Historical Materialism , volume 13:4 (79–120) © Koninklijke Brill NV, Leiden, 2005 Also available online – www.brill.nl 1 Finlayson 2003; Cook 2003. Fotini Vaki Adorno contra Habermas: The Claims of Critical Theory as Immanent Critique The present paper was to a major extent stimulated by the genuinely fruitful debate between Deborah Cook and Gordon Finlayson in Historical Materialism . 1 The debate was about whether it is Habermas’s or Adorno’s version of the theory of modernity that can make the stronger claim as a critical theory of society. More specifically, the crucial question at issue is whether it is Habermas’s theory of modernity in terms of the rationalisation of the lifeworld, or Adorno’s appropriation and reformulation of the Hegelian concept of determinate negation (which constitutes the core of his Negative Dialectics ) that can grasp society from the viewpoint of its possible transformation, through a historically specific theory of social constitution. Arguing that Habermas already applauds the realisation of reason in contemporary society in his work, Between Facts and Norms , legitimating thereby the existent state of affairs and rendering social criticism superfluous, Deborah Cook turns to the Adornian arsenal of dialectical concepts such as contradiction HIMA 13,4_323_f3_79-120III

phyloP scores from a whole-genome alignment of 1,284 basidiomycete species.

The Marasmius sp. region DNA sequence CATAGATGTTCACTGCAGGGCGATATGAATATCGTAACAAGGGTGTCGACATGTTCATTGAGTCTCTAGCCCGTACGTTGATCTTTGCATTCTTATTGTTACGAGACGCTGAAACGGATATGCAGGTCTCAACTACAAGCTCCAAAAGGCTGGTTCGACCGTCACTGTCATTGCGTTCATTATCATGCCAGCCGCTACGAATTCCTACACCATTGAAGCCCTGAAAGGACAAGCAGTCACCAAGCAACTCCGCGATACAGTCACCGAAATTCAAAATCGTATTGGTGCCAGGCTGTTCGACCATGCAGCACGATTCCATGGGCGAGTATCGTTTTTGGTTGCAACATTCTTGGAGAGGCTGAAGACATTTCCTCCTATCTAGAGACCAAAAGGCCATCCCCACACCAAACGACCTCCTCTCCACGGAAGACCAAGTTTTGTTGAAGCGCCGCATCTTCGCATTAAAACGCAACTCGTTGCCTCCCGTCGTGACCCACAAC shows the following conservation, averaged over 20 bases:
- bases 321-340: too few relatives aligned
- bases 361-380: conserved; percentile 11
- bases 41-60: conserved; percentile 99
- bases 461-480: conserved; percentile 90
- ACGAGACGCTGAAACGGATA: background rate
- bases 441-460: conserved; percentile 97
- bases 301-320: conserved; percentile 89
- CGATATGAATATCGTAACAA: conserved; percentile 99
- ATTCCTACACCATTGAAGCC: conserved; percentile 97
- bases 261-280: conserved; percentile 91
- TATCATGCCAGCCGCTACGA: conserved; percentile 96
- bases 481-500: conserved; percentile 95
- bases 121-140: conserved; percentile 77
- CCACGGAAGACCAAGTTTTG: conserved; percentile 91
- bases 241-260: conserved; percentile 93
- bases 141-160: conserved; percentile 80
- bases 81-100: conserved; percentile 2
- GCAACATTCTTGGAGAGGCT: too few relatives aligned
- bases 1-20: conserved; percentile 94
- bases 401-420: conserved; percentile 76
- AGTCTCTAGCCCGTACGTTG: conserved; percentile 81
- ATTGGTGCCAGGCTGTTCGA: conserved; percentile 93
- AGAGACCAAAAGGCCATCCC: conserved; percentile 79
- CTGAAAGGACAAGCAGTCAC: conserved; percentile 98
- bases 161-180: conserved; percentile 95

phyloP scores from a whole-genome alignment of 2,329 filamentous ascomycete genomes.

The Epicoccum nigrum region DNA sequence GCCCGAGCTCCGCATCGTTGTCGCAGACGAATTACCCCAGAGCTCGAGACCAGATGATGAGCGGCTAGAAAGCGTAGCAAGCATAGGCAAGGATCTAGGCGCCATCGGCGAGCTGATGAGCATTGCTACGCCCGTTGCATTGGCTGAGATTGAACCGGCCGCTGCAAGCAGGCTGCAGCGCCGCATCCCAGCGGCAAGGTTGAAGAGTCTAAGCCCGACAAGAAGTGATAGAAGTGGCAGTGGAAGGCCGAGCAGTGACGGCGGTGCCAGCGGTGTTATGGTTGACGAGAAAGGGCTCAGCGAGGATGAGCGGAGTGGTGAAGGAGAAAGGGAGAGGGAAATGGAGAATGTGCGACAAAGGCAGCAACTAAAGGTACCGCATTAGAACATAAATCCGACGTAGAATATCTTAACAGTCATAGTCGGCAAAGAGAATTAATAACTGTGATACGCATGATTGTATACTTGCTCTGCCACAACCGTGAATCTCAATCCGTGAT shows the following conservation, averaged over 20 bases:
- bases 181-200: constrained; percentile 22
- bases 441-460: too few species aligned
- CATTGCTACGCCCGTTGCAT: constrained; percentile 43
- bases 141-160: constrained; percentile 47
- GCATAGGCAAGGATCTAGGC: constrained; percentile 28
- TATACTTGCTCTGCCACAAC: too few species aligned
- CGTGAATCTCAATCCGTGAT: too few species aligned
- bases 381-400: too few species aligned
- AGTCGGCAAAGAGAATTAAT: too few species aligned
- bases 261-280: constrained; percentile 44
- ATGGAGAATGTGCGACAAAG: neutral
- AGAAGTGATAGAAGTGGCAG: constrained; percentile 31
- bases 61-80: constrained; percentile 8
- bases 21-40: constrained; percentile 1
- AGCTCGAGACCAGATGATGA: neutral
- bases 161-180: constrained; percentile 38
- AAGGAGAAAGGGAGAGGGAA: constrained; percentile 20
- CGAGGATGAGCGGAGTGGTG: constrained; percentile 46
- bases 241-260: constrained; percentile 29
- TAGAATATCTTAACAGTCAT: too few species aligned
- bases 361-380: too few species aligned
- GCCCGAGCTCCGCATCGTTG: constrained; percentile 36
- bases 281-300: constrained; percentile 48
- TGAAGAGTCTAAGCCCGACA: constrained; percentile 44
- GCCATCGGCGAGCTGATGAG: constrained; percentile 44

Historical Materialism – Brill
Published: Jan 1, 2005
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